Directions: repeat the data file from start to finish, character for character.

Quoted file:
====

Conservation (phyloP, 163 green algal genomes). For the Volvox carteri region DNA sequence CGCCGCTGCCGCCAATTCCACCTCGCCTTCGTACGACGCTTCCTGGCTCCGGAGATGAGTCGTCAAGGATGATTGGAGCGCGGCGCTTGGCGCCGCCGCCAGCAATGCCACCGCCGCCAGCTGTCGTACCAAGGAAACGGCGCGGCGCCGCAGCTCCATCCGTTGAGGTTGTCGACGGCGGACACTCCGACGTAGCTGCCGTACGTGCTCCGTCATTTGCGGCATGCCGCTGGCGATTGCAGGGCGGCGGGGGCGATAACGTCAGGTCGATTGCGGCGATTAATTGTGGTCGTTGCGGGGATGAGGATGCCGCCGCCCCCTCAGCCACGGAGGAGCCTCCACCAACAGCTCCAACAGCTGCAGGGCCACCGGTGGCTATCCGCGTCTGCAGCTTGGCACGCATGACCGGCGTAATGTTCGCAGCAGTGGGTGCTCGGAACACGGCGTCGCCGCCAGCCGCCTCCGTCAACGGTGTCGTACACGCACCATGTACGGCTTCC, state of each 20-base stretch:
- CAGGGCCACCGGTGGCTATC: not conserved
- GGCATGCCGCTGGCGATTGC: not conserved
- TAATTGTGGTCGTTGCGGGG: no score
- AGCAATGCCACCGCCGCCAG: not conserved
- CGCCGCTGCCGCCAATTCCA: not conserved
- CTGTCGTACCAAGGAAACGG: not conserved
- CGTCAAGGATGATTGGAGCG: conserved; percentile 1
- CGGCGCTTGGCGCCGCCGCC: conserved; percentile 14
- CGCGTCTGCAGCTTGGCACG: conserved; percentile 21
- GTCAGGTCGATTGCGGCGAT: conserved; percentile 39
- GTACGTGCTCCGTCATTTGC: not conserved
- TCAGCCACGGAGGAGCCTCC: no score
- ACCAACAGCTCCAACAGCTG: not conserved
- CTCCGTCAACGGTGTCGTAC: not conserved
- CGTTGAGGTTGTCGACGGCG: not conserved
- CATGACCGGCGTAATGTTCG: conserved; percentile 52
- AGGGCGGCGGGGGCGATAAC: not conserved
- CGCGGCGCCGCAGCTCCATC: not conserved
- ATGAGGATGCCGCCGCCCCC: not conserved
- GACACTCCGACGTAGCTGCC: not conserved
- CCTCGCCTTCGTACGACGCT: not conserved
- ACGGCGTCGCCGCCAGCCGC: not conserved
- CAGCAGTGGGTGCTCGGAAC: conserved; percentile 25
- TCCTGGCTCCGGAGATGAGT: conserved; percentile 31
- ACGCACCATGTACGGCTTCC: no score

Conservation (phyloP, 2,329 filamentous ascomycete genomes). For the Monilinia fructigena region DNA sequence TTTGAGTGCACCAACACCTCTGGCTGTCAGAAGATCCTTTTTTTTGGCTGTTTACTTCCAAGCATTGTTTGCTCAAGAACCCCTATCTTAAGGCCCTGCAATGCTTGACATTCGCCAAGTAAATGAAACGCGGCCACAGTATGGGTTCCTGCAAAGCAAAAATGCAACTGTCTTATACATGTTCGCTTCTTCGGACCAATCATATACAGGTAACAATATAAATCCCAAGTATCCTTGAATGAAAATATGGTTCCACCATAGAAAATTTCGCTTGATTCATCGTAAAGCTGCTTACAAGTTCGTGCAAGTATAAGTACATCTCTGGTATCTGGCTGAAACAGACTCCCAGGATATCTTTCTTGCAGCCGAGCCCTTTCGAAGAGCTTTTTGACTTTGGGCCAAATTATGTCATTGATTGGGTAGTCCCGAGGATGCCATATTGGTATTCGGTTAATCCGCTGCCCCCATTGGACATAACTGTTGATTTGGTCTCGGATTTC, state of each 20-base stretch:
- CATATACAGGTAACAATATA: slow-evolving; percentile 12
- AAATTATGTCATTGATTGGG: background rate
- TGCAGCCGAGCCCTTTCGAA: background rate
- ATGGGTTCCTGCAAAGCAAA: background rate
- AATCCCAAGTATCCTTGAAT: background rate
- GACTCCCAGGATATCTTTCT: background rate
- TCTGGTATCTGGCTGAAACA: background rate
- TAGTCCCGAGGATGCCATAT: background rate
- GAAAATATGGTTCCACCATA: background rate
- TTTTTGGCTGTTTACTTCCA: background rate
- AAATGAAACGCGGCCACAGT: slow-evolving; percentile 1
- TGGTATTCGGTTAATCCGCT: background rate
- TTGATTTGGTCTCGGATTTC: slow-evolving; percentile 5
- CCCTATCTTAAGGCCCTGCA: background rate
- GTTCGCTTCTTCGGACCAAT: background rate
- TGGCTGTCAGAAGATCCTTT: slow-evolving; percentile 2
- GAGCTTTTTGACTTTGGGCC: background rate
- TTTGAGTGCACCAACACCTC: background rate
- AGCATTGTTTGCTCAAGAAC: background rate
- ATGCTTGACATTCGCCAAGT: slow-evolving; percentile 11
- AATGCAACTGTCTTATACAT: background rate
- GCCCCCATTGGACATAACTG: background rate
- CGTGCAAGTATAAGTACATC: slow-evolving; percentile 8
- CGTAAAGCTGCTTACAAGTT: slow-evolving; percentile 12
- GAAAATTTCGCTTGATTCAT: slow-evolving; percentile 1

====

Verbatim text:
Conservation (phyloP, 163 green algal genomes). For the Volvox carteri region DNA sequence CGCCGCTGCCGCCAATTCCACCTCGCCTTCGTACGACGCTTCCTGGCTCCGGAGATGAGTCGTCAAGGATGATTGGAGCGCGGCGCTTGGCGCCGCCGCCAGCAATGCCACCGCCGCCAGCTGTCGTACCAAGGAAACGGCGCGGCGCCGCAGCTCCATCCGTTGAGGTTGTCGACGGCGGACACTCCGACGTAGCTGCCGTACGTGCTCCGTCATTTGCGGCATGCCGCTGGCGATTGCAGGGCGGCGGGGGCGATAACGTCAGGTCGATTGCGGCGATTAATTGTGGTCGTTGCGGGGATGAGGATGCCGCCGCCCCCTCAGCCACGGAGGAGCCTCCACCAACAGCTCCAACAGCTGCAGGGCCACCGGTGGCTATCCGCGTCTGCAGCTTGGCACGCATGACCGGCGTAATGTTCGCAGCAGTGGGTGCTCGGAACACGGCGTCGCCGCCAGCCGCCTCCGTCAACGGTGTCGTACACGCACCATGTACGGCTTCC, state of each 20-base stretch:
- CAGGGCCACCGGTGGCTATC: not conserved
- GGCATGCCGCTGGCGATTGC: not conserved
- TAATTGTGGTCGTTGCGGGG: no score
- AGCAATGCCACCGCCGCCAG: not conserved
- CGCCGCTGCCGCCAATTCCA: not conserved
- CTGTCGTACCAAGGAAACGG: not conserved
- CGTCAAGGATGATTGGAGCG: conserved; percentile 1
- CGGCGCTTGGCGCCGCCGCC: conserved; percentile 14
- CGCGTCTGCAGCTTGGCACG: conserved; percentile 21
- GTCAGGTCGATTGCGGCGAT: conserved; percentile 39
- GTACGTGCTCCGTCATTTGC: not conserved
- TCAGCCACGGAGGAGCCTCC: no score
- ACCAACAGCTCCAACAGCTG: not conserved
- CTCCGTCAACGGTGTCGTAC: not conserved
- CGTTGAGGTTGTCGACGGCG: not conserved
- CATGACCGGCGTAATGTTCG: conserved; percentile 52
- AGGGCGGCGGGGGCGATAAC: not conserved
- CGCGGCGCCGCAGCTCCATC: not conserved
- ATGAGGATGCCGCCGCCCCC: not conserved
- GACACTCCGACGTAGCTGCC: not conserved
- CCTCGCCTTCGTACGACGCT: not conserved
- ACGGCGTCGCCGCCAGCCGC: not conserved
- CAGCAGTGGGTGCTCGGAAC: conserved; percentile 25
- TCCTGGCTCCGGAGATGAGT: conserved; percentile 31
- ACGCACCATGTACGGCTTCC: no score

Conservation (phyloP, 2,329 filamentous ascomycete genomes). For the Monilinia fructigena region DNA sequence TTTGAGTGCACCAACACCTCTGGCTGTCAGAAGATCCTTTTTTTTGGCTGTTTACTTCCAAGCATTGTTTGCTCAAGAACCCCTATCTTAAGGCCCTGCAATGCTTGACATTCGCCAAGTAAATGAAACGCGGCCACAGTATGGGTTCCTGCAAAGCAAAAATGCAACTGTCTTATACATGTTCGCTTCTTCGGACCAATCATATACAGGTAACAATATAAATCCCAAGTATCCTTGAATGAAAATATGGTTCCACCATAGAAAATTTCGCTTGATTCATCGTAAAGCTGCTTACAAGTTCGTGCAAGTATAAGTACATCTCTGGTATCTGGCTGAAACAGACTCCCAGGATATCTTTCTTGCAGCCGAGCCCTTTCGAAGAGCTTTTTGACTTTGGGCCAAATTATGTCATTGATTGGGTAGTCCCGAGGATGCCATATTGGTATTCGGTTAATCCGCTGCCCCCATTGGACATAACTGTTGATTTGGTCTCGGATTTC, state of each 20-base stretch:
- CATATACAGGTAACAATATA: slow-evolving; percentile 12
- AAATTATGTCATTGATTGGG: background rate
- TGCAGCCGAGCCCTTTCGAA: background rate
- ATGGGTTCCTGCAAAGCAAA: background rate
- AATCCCAAGTATCCTTGAAT: background rate
- GACTCCCAGGATATCTTTCT: background rate
- TCTGGTATCTGGCTGAAACA: background rate
- TAGTCCCGAGGATGCCATAT: background rate
- GAAAATATGGTTCCACCATA: background rate
- TTTTTGGCTGTTTACTTCCA: background rate
- AAATGAAACGCGGCCACAGT: slow-evolving; percentile 1
- TGGTATTCGGTTAATCCGCT: background rate
- TTGATTTGGTCTCGGATTTC: slow-evolving; percentile 5
- CCCTATCTTAAGGCCCTGCA: background rate
- GTTCGCTTCTTCGGACCAAT: background rate
- TGGCTGTCAGAAGATCCTTT: slow-evolving; percentile 2
- GAGCTTTTTGACTTTGGGCC: background rate
- TTTGAGTGCACCAACACCTC: background rate
- AGCATTGTTTGCTCAAGAAC: background rate
- ATGCTTGACATTCGCCAAGT: slow-evolving; percentile 11
- AATGCAACTGTCTTATACAT: background rate
- GCCCCCATTGGACATAACTG: background rate
- CGTGCAAGTATAAGTACATC: slow-evolving; percentile 8
- CGTAAAGCTGCTTACAAGTT: slow-evolving; percentile 12
- GAAAATTTCGCTTGATTCAT: slow-evolving; percentile 1